Google has additional results worth looking at. That's why I post the search terms.

Qaanol
Sep 4, 2013, 09:29 PM
Whether it's right or not will depend on several things. Inter-class dependencies, for one thing. That's one reason I pointed to bundles, because those are well-defined loadable modules, and finding examples shouldn't be difficult.


The top google result for cocoa class loading is this, which discusses +load, +initialize, etc.
http://www.mikeash.com/pyblog/friday-qa-2009-05-22-objective-c-class-loading-and-initialization.html

Farther down but still on the first page of results:
http://www.cocoawithlove.com/2010/01/getting-subclasses-of-objective-c-class.html

Google has additional results worth looking at. That's why I post the search terms.
All right, both of those links discuss using +load essentially as I described (although they use factory class methods rather than a singleton instance). Notably though, they both specifically register subclasses with a superclass.

I infer this means it is definitely acceptable for subclasses to register themselves with a superclass. The NSObject documentation mentions that +load is guaranteed to be called for a superclass before any of its subclasses, which seems potentially relevant.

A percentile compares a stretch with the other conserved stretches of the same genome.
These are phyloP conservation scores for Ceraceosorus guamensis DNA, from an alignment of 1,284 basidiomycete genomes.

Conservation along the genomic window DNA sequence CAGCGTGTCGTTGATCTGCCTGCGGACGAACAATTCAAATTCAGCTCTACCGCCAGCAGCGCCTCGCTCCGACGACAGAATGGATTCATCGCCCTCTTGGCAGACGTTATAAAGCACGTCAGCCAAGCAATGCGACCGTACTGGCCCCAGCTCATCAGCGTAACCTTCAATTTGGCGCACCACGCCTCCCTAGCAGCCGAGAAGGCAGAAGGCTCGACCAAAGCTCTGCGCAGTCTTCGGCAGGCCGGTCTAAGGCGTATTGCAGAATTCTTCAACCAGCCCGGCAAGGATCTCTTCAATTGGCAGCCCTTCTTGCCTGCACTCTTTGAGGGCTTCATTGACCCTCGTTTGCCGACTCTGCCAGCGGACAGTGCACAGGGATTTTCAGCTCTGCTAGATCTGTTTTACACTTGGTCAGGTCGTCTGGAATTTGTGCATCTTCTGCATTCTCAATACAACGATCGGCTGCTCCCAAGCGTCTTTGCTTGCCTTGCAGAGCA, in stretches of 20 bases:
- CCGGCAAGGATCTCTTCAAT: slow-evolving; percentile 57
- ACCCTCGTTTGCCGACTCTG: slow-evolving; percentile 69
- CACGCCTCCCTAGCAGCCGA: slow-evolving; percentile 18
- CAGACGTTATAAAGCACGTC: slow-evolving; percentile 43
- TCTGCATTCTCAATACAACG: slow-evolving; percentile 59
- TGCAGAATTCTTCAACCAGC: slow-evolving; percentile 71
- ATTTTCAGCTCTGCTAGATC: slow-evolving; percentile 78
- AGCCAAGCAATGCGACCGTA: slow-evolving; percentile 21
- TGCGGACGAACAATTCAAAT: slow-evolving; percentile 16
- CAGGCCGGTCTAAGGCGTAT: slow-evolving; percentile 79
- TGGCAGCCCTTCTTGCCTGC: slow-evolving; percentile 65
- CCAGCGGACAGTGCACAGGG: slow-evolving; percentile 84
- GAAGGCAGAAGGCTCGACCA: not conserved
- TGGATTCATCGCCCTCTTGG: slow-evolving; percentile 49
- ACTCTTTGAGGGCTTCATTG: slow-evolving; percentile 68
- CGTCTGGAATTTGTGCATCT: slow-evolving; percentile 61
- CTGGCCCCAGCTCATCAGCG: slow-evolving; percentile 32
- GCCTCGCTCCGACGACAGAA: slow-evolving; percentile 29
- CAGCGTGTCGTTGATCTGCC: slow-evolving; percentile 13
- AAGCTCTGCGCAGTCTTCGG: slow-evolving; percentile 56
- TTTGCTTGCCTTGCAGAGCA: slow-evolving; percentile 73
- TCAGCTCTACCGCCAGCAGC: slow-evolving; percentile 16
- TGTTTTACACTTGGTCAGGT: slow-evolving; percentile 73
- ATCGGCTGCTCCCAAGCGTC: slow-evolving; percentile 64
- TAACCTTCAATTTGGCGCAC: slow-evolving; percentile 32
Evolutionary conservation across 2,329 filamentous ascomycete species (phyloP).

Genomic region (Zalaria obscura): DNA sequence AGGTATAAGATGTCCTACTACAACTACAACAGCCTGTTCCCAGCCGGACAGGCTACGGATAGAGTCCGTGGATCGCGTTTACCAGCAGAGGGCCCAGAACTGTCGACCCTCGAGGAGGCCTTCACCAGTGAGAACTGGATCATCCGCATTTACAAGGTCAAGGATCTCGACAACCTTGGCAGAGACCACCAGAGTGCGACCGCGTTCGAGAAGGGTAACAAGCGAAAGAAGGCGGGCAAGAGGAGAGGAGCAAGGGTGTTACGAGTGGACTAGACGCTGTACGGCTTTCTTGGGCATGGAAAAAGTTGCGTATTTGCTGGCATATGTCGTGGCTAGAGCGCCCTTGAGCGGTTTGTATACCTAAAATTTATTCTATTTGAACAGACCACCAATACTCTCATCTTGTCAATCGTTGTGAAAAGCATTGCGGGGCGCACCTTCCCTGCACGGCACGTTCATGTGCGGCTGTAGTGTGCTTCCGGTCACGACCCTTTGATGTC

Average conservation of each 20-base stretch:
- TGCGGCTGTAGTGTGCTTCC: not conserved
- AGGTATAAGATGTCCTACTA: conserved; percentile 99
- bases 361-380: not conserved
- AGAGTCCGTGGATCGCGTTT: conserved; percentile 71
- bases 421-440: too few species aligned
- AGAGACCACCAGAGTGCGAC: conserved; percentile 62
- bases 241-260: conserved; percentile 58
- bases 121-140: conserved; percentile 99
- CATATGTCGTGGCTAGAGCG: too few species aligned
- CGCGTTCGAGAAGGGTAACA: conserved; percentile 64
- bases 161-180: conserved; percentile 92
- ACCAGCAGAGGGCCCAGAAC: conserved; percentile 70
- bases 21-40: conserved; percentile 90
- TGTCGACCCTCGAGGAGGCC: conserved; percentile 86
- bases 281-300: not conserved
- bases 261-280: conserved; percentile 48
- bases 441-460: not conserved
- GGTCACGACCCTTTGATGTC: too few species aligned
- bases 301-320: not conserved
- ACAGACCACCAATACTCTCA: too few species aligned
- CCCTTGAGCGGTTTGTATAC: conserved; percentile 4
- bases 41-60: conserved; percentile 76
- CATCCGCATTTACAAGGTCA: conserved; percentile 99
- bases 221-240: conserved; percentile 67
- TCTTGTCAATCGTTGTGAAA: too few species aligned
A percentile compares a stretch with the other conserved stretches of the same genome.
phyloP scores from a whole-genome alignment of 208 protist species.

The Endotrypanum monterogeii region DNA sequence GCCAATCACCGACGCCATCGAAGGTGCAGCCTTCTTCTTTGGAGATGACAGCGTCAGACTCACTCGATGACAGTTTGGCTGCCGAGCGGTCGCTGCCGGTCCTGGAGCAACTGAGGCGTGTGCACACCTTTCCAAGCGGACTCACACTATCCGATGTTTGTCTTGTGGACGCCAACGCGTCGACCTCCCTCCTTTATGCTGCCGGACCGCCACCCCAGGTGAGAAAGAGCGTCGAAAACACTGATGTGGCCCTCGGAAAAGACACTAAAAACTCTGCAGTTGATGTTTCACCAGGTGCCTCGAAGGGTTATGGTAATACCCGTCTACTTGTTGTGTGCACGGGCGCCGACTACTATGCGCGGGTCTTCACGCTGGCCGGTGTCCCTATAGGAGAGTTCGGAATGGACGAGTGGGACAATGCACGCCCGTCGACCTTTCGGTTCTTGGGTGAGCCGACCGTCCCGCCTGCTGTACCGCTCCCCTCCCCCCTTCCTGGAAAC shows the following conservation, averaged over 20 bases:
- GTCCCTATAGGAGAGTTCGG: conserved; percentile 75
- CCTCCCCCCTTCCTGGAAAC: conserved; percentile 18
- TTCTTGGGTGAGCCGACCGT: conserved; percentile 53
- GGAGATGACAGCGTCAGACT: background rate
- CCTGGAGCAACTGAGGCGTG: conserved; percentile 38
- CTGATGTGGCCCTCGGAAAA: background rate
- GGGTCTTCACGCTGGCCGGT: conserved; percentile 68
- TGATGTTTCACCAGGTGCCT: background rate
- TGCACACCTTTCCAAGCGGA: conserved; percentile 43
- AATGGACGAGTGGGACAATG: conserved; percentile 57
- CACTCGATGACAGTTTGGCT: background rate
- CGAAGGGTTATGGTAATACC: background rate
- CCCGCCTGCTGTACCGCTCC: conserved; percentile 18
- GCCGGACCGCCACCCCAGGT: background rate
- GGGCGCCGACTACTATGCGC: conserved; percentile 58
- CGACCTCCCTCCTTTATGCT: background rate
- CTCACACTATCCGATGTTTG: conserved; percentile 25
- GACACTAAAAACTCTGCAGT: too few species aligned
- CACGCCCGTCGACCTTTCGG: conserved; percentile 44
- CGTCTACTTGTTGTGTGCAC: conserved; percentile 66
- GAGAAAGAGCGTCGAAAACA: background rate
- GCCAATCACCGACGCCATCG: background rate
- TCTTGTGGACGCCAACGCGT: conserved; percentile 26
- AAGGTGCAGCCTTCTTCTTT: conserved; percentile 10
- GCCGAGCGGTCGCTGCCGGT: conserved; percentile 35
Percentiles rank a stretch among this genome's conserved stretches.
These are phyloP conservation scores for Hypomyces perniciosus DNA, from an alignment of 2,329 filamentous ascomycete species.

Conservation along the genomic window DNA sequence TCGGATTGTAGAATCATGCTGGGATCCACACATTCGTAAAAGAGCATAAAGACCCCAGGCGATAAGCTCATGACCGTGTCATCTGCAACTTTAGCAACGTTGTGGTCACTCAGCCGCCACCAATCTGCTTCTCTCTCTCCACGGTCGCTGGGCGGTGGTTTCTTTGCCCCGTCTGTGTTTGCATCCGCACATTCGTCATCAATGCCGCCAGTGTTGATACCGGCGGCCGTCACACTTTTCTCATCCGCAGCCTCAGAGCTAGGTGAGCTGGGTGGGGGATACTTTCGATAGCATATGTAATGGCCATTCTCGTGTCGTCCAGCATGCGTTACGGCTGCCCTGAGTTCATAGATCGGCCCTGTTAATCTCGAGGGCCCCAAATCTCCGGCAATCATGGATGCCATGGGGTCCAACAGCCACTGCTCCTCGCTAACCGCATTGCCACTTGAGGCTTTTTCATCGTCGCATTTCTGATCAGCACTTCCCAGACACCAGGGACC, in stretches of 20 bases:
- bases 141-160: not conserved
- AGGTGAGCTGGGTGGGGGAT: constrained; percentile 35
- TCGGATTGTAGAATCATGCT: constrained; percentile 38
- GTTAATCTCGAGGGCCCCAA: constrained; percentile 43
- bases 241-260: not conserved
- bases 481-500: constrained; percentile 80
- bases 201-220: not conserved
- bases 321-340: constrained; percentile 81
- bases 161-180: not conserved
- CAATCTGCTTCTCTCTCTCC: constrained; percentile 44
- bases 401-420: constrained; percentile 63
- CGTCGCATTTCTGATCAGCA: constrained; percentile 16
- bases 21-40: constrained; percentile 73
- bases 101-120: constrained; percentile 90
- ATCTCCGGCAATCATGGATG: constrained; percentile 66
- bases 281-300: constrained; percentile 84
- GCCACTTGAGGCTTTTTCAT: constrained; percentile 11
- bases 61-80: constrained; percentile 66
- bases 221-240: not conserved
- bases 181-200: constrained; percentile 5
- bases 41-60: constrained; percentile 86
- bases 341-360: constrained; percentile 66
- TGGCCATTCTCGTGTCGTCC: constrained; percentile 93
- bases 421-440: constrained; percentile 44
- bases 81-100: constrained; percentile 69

Do we know if it is okay for classes to use +load to register themselves with a class which they do not inherit from?

chown33
Sep 5, 2013, 12:33 AM
Do we know if it is okay for classes to use +load to register themselves with a class which they do not inherit from?

The main constraint that comes to mind is whether the class they wish to register with has itself been +load'ed and +initialize'd. If I had to be certain, I would use plain C (e.g. a linked list, perhaps encapsulated in a function) and sidestep the question of class-load order.

Or write some trial code and see what happens.

Qaanol
Sep 5, 2013, 10:28 AM
The main constraint that comes to mind is whether the class they wish to register with has itself been +load'ed and +initialize'd. If I had to be certain, I would use plain C (e.g. a linked list, perhaps encapsulated in a function) and sidestep the question of class-load order.
Hmm, the NSObject documentation for +load mentions, "In a custom implementation of load you can therefore safely message other unrelated classes from the same image, but any load methods implemented by those classes may not have run yet."

With that, and given that framework classes are guaranteed to have already been loaded and initialized, I suspect that having [SimulatorManager registerSimulator:self] curate a static NSArray might work. I do not need SimulatorManager to implement a +load method, so it does not matter to me if it has been called prior to +registerSimulator:(id)sender.

Or write some trial code and see what happens.
I certainly will, I just wanted to check here because I expect that +load is exactly the sort of place that subtle things could happen sometimes but not others, and I might not notice if things didn't act up at first.